A recent article published on Slate, an online magazine of news, politics, technology, and culture, called workplace wellness programs a “sham”. The article went on to describe how these programs, defined largely by biometric screenings and health risk assessments (HRAs), are really just cost shifting mechanisms from employers to employees. As we read the article, we found ourselves agreeing with most of the individual points made in the entire piece yet disagreeing with the overall thesis. For all wellness programs to be shams, these programs, as defined within the article, must be solely defined by biometric screenings, HRAs, and a number of other selectively bad services. That being said, it is imprudent to throw the good out with the bad and characterize all wellness programs as a sham. At the very end of the piece, the author offers hope:
“To make their employees healthier, it’s clear, employers need to totally redefine what a wellness program is. A wellness program that’s actually about wellness would be entirely voluntary, not financially coercive. It wouldn’t collect any personal health information from employees. It wouldn’t weigh people or take their blood samples. It would be truly a benefit, not a cost-saving measure. It might reimburse employees for their gym or yoga studio memberships. It might subsidize a community-supported agriculture membership.”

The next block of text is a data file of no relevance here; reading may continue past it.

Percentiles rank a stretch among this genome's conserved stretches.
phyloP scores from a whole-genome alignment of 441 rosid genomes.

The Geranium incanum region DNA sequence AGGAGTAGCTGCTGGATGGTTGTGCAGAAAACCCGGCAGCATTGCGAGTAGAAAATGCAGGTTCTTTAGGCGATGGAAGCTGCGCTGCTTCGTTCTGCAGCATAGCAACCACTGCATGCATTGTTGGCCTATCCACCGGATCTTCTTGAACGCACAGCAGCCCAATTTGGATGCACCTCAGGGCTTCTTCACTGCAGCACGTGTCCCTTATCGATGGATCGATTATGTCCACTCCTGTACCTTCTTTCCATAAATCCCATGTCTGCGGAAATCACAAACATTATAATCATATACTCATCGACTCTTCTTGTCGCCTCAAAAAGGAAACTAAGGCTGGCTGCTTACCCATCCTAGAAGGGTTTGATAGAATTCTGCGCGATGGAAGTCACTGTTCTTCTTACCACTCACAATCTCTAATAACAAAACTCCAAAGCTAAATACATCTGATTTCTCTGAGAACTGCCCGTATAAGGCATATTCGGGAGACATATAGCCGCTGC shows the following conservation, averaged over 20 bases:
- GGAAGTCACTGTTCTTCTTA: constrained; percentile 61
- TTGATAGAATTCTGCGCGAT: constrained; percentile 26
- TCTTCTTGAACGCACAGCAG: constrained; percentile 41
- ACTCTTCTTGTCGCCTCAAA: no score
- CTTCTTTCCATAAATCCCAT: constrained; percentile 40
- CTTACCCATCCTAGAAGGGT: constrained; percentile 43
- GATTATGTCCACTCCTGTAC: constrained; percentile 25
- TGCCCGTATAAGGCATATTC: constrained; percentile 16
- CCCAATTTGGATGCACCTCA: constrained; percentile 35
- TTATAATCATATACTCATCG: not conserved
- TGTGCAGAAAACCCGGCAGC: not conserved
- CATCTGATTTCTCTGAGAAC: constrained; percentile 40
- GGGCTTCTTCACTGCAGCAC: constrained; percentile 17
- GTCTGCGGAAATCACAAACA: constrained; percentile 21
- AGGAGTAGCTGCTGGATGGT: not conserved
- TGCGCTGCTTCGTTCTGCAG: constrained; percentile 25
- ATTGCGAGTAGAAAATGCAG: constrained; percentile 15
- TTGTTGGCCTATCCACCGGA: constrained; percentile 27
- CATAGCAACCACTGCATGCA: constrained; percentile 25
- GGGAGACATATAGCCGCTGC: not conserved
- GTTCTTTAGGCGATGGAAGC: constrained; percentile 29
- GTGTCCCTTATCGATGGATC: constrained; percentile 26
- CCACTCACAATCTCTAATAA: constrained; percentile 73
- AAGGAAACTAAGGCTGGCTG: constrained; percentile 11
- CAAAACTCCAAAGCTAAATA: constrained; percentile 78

The problem with the author’s call to action is that it assumes that programs like these do not exist and that all wellness vendors promote “sham” services. For years, Wellable has been fighting against screenings, HRAs, and excess testing. It would have been easy for us to add these services to our solution; instead, we wrote countless blog posts and a free eBook about the myths of biometric screenings. Furthermore, all of our programs are voluntary and do not collect personal health information. We don’t mention this with shameless self-promotion or as if Wellable is the only company with this approach. We find that more and more employers, brokers, and health plans are moving away from wellness as a sham to wellness as a benefit, and although the change is slower than many would like, there is a noticeable shift in how groups think about employee wellness.
If the author (or the many people she quoted in the article) genuinely want to see a change in the employee wellness, they may best be served by identifying the specific programs that are dragging the industry to a point beyond redemption and promoting those programs that satisfy the criteria that they feel is gold standard.